Malaysia Airlines flight MH370 was heading from Kuala Lumpur to Beijing on March 8, 2014, when it suddenly disappeared off the radar. Despite an extensive and costly search effort covering vast parts of the southern Indian Ocean, the aircraft and its 239 crew and passengers have yet to be found.
Relatives and friends of those on board, as well as the aviation industry itself, are desperate for answers, but the events of that fateful night remain a mystery.
But now, following months of negotiations, U.S. seabed exploration firm Ocean Infinity is offering some hope. The company has signed a contract with the Malaysian government that will allow it to use its powerful search technology to explore another part of the ocean on a “no find, no fee” basis.
Ocean Infinity’s vessel, Seabed Constructor, is already on its way to the search area in the southern Indian Ocean, with the deep-sea exploration scheduled to begin on January 17.
The Texas-based company will receive as much as $70 million if it finds the aircraft, the Malaysian government confirmed this week, and it has just 90 days in which to do so.
A lengthy multinational search carried out by Malaysia, China, and Australia covered almost 50,000 square miles of the southern Indian Ocean but was called off at the start of 2017 after failing to locate the plane, a Boeing 777.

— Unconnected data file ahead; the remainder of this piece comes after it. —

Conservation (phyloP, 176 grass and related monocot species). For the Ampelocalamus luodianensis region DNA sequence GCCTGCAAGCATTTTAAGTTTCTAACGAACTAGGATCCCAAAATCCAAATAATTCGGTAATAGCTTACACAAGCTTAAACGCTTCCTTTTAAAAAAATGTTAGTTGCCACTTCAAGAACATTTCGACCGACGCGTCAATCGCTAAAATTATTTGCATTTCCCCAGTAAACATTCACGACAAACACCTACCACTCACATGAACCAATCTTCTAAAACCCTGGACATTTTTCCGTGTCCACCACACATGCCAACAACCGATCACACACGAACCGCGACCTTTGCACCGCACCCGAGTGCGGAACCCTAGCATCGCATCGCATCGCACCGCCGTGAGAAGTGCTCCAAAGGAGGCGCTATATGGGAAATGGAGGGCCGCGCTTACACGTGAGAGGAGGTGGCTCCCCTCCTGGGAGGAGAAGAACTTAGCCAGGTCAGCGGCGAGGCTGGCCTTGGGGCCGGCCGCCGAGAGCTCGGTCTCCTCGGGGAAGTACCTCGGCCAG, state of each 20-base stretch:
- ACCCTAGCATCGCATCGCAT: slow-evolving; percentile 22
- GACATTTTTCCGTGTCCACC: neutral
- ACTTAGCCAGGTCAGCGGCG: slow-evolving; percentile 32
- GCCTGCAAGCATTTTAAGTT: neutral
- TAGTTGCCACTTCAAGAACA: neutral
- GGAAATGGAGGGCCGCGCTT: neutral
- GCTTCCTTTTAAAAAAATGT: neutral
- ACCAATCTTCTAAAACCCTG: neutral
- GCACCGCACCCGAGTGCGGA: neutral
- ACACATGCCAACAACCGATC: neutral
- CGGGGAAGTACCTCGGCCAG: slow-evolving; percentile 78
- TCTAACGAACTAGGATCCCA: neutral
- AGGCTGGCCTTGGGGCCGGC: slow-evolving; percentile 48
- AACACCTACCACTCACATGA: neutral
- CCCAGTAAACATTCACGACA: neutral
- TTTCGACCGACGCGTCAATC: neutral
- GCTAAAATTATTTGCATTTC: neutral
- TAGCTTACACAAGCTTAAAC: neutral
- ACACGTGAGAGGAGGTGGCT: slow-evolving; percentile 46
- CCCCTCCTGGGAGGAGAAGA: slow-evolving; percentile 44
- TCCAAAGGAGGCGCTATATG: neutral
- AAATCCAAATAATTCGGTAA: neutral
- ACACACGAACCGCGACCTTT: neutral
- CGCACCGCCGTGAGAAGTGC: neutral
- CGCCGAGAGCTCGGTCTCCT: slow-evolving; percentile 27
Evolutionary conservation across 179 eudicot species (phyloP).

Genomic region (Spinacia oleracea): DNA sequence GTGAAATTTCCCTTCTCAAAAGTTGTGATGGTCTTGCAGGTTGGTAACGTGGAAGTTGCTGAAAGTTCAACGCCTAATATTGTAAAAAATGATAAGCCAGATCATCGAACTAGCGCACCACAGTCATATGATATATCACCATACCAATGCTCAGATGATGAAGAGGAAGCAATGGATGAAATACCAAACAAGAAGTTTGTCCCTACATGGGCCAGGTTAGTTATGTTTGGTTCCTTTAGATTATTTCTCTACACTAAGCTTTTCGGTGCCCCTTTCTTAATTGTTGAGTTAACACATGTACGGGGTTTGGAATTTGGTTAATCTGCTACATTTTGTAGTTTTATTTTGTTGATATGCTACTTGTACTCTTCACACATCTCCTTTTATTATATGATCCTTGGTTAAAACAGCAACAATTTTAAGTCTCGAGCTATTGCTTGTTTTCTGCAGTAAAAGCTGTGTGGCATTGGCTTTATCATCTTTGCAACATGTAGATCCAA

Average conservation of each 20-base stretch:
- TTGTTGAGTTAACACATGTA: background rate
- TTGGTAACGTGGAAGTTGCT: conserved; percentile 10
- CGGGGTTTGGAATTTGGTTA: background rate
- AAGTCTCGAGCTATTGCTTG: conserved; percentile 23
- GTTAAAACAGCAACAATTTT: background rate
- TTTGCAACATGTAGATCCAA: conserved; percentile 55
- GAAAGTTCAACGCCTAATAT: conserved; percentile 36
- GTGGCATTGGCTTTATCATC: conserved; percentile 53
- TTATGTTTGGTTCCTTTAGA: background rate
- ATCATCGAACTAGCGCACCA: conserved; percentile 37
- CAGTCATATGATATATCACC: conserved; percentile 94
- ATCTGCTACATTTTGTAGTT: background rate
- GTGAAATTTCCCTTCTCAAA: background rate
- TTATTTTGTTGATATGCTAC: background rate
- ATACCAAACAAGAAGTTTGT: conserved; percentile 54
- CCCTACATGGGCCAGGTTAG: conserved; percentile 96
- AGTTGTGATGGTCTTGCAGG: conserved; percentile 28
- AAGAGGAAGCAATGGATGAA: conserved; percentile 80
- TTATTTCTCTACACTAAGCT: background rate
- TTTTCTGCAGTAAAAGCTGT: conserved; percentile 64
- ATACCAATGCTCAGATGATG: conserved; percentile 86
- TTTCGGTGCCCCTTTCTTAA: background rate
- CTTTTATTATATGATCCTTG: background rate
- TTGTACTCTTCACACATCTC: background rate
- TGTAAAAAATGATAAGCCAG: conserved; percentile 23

Ocean Infinity will focus on a region of around 10,000 square miles identified as an area of interest by the Commonwealth Scientific and Industrial Research Organisation. The Australian Transport Safety Bureau believes there is a “high probability” that the plane is located somewhere in that zone.
Seabed Constructor has 65 crew on board and is carrying eight autonomous underwater vehicles that can search in greater detail (with HD cameras and an array of sensors), as well as four times faster, than earlier efforts. Six unmanned surface vessels work with the underwater vehicles for precise positioning and communications, Ocean Infinity says on its website.
It’s the first time the company has taken on such a project, but its experience using deep-sea technology for seabed mapping and imaging, marine geological surveys, and environmental monitoring stands it in good stead.
Unsurprisingly, there’s been plenty of speculation about what might have happened to MH370, from some form of mechanical failure to deliberate actions by someone on board. Hopefully, Ocean Infinity can finally locate the aircraft to once and for all solve this lingering mystery.
- Alaska Airlines to offer digital baggage tags in U.S. first
- HMD Global shows its serious about U.S. expansion with 5 new Nokia phones
- Toyota announces site for its first U.S. battery plant
- Huawei’s new plan may help it circumvent U.S. sanctions
- Nokia’s new G300 may be the most affordable 5G phone in the U.S.